Fig. 1 shows, in frontal plane cross section at the heel portion of a shoe, the applicant's prior inven¬ tion of a shoe sole with naturally contoured sides based on a theoretically ideal stability plane.

Fig. 2 shows, again in frontal plane cross section, the most general case of the applicant's prior invention, a fully contoured shoe sole that follows the natural contour of the bottom of the foot as well as its sides, also based on the theoretically ideal stability plane.

Fig. 3, as seen in Figs. 3A to 3C in frontal plane cross section at the heel, shows the applicant's prior invention for conventional shoes, a quadrant-sided shoe sole, based on a theoretically ideal stability plane.

Fig. 4 shows a frontal plane cross section at the heel portion of a shoe with naturally contoured sides like those of Fig. 1, wherein a portion of the shoe sole thickness is increased beyond the theoretically ideal stability plane.

Fig. 5 is a view similar to Fig. 4, but of a shoe with fully contoured sides wherein the sole thick¬ ness increases with increasing distance from the center line of the ground-engaging portion of the sole. Fig. 6 is a view similar to Fig. 5 where the fully contoured sole thickness variations are continually increasing on each side.

Fig. 7 is a view similar to Figs. 4 to 6 wherein the sole thicknesses vary in diverse sequences.

Fig. 8 is a frontal plane cross section showing a density variation in the midsole.

Fig. 9 is a view similar to Fig. 8 wherein the firmest density material is at the outermost edge of the midsole contour.

Fig. 10 is a view similar to Figs. 8 and 9 showing still another density variation, one which is asymmetrical.

Fig. 11 shows a variation in the thickness of the sole for the quadrant embodiment which is greater than a theoretically ideal stability plane.

Fig. 12 shows a quadrant embodiment as in Fig. 11 wherein the density of the sole varies.

Fig. 13 shows a bottom sole tread design that provides a similar density variation as that in Fig. 10.

Fig. 14 shows embodiments like Figs. 1 through 3 but wherein a portion of the shoe sole thickness is decreased to less than the theoretically ideal stability plane. Fig. 15 show embodiments with sides both greater and lesser than the theoretically ideal stability plane.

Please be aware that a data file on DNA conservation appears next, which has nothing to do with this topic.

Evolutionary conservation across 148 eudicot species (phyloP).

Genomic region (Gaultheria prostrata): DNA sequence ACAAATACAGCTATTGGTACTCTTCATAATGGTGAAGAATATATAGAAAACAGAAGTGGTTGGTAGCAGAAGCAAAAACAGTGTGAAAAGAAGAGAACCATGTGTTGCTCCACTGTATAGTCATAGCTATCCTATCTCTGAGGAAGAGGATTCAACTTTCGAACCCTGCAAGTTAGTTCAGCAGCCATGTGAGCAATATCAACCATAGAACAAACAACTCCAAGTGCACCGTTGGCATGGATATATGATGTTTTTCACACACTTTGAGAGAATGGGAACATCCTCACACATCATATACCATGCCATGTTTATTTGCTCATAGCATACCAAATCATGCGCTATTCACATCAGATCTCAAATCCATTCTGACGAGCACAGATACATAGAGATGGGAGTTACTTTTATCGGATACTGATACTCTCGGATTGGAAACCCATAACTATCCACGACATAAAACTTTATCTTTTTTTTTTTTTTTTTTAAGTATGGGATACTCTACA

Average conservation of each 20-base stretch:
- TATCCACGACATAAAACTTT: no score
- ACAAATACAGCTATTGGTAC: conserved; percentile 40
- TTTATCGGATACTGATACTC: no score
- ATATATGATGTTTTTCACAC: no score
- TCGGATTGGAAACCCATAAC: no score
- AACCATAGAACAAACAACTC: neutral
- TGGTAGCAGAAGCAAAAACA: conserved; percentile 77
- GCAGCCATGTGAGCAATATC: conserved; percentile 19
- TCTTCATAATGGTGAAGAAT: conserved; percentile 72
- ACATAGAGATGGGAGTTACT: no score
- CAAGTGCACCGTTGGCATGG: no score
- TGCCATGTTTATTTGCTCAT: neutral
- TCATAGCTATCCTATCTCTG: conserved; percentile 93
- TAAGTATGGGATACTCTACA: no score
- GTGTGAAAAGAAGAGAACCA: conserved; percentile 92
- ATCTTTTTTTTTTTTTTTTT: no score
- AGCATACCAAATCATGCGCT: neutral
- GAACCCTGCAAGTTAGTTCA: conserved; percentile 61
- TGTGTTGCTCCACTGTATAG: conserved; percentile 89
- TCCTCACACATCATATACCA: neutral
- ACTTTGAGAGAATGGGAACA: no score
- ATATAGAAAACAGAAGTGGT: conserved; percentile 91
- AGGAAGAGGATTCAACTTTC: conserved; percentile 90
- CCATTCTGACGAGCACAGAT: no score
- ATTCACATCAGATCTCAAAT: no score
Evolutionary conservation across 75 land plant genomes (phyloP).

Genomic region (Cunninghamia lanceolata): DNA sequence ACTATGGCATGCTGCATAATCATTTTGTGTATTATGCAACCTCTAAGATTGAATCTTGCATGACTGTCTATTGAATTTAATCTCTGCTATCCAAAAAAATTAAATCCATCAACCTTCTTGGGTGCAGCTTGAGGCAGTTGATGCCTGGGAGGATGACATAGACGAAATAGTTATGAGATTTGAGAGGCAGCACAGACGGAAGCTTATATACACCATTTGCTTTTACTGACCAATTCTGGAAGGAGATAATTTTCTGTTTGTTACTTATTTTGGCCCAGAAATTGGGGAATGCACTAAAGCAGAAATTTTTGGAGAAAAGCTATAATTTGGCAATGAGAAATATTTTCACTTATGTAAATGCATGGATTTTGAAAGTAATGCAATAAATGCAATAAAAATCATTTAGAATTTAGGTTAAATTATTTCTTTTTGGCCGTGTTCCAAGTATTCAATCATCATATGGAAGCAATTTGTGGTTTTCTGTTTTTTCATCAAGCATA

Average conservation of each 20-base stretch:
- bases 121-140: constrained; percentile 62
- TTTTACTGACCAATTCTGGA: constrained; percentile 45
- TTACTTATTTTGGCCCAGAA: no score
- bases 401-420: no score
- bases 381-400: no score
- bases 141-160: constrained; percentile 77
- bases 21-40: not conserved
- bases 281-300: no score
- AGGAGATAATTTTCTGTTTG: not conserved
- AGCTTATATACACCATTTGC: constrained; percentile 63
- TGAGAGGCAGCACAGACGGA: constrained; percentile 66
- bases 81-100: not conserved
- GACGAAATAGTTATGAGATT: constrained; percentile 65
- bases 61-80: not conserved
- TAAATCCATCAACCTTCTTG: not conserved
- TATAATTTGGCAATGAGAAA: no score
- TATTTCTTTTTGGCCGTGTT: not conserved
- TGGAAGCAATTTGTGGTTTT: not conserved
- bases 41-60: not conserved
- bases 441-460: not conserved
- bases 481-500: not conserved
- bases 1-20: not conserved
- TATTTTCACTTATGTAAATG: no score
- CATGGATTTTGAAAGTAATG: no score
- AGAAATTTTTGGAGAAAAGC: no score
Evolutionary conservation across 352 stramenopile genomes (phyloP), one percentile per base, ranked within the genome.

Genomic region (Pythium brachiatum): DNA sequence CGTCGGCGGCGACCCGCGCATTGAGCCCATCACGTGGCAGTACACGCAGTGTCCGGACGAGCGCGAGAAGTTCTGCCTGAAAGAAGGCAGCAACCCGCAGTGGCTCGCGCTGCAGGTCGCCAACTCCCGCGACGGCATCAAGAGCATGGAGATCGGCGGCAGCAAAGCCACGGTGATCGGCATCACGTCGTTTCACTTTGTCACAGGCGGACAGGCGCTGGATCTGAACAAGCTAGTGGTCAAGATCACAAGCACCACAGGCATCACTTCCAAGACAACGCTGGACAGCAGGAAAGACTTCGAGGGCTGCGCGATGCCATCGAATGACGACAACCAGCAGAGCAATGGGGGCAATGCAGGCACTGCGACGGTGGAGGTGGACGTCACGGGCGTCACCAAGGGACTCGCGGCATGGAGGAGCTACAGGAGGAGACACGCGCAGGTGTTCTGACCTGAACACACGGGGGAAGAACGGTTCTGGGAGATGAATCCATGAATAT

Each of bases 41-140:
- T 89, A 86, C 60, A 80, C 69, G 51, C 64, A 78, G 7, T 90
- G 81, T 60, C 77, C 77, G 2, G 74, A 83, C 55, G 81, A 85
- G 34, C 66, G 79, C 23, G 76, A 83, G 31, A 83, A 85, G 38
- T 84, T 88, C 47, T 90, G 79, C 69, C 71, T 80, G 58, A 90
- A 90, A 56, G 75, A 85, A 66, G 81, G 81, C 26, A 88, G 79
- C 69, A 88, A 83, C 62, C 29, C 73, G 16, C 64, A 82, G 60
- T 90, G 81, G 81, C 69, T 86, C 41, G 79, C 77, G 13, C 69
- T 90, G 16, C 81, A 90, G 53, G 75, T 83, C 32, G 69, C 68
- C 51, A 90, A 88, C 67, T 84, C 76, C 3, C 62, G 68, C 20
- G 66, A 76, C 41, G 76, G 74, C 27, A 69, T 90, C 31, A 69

DETAILED DESCRIPTION OF THE PREFERRED EMBODIMENTS Figs. 1, 2, and 3 show frontal plane cross sectional views of a shoe sole according to the appli¬ cant's prior inventions based on the theoretically ideal stability plane, taken at about the ankle joint to show the heel section of the shoe. Figs. 4 through 13 show the same view of the applicant's enhancement of that invention. The reference numerals are like those used in the prior pending applications of the applicant mentioned above and which are incorporated by reference for the sake of completeness of disclosure, if necessary. In the figures, a foot 27 is positioned in a naturally contoured shoe having an upper 21 and a sole 28. The shoe sole normally contacts the ground 43 at about the lower central heel portion thereof, as shown in Fig 4. The concept of the theoretically ideal stability plane, as developed in the prior applications as noted, defines the plane 51 in terms of a locus of points determined by the thickness(es) of the sole. Fig. 1 shows, in a rear cross sectional view, the application of the prior invention showing the inner surface of the shoe sole conforming to the natural contour of the foot and the thickness of the shoe sole remaining constant in the frontal plane, so that the outer surface coincides with the theoretically ideal stability plane.